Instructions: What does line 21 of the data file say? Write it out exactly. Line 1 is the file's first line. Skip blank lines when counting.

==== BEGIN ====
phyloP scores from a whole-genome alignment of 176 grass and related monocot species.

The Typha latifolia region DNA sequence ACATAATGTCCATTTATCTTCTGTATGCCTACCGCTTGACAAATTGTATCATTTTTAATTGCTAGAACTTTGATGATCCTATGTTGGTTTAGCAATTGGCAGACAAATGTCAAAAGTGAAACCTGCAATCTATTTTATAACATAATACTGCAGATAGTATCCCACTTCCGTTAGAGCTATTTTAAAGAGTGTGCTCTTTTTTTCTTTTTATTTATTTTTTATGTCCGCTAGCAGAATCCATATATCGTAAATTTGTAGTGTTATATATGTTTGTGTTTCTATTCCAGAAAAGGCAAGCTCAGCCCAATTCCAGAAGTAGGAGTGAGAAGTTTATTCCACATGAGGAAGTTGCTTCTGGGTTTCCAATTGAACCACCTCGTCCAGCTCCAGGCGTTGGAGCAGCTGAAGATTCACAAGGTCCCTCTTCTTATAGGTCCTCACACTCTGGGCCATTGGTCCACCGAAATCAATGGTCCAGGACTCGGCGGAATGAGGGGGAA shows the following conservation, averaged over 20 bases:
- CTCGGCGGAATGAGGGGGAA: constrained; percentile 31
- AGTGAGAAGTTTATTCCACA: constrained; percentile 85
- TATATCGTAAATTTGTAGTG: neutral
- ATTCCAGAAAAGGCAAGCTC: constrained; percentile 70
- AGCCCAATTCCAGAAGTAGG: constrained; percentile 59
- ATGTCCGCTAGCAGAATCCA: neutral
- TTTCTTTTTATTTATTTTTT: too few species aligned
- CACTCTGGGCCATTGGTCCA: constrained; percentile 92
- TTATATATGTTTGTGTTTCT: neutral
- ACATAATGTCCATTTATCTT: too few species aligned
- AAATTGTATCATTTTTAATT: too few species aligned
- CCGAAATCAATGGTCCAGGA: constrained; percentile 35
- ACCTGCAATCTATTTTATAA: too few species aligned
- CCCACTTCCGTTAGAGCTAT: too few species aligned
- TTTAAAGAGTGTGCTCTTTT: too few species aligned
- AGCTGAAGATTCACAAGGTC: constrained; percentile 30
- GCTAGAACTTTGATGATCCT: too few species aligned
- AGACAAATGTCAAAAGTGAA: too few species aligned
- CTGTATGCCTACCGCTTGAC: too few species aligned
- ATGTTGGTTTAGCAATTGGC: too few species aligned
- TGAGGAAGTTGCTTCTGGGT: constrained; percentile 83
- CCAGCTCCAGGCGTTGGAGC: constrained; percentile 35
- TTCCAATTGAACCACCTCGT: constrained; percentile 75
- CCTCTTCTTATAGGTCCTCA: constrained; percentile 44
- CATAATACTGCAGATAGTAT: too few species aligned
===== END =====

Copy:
- CTGTATGCCTACCGCTTGAC: too few species aligned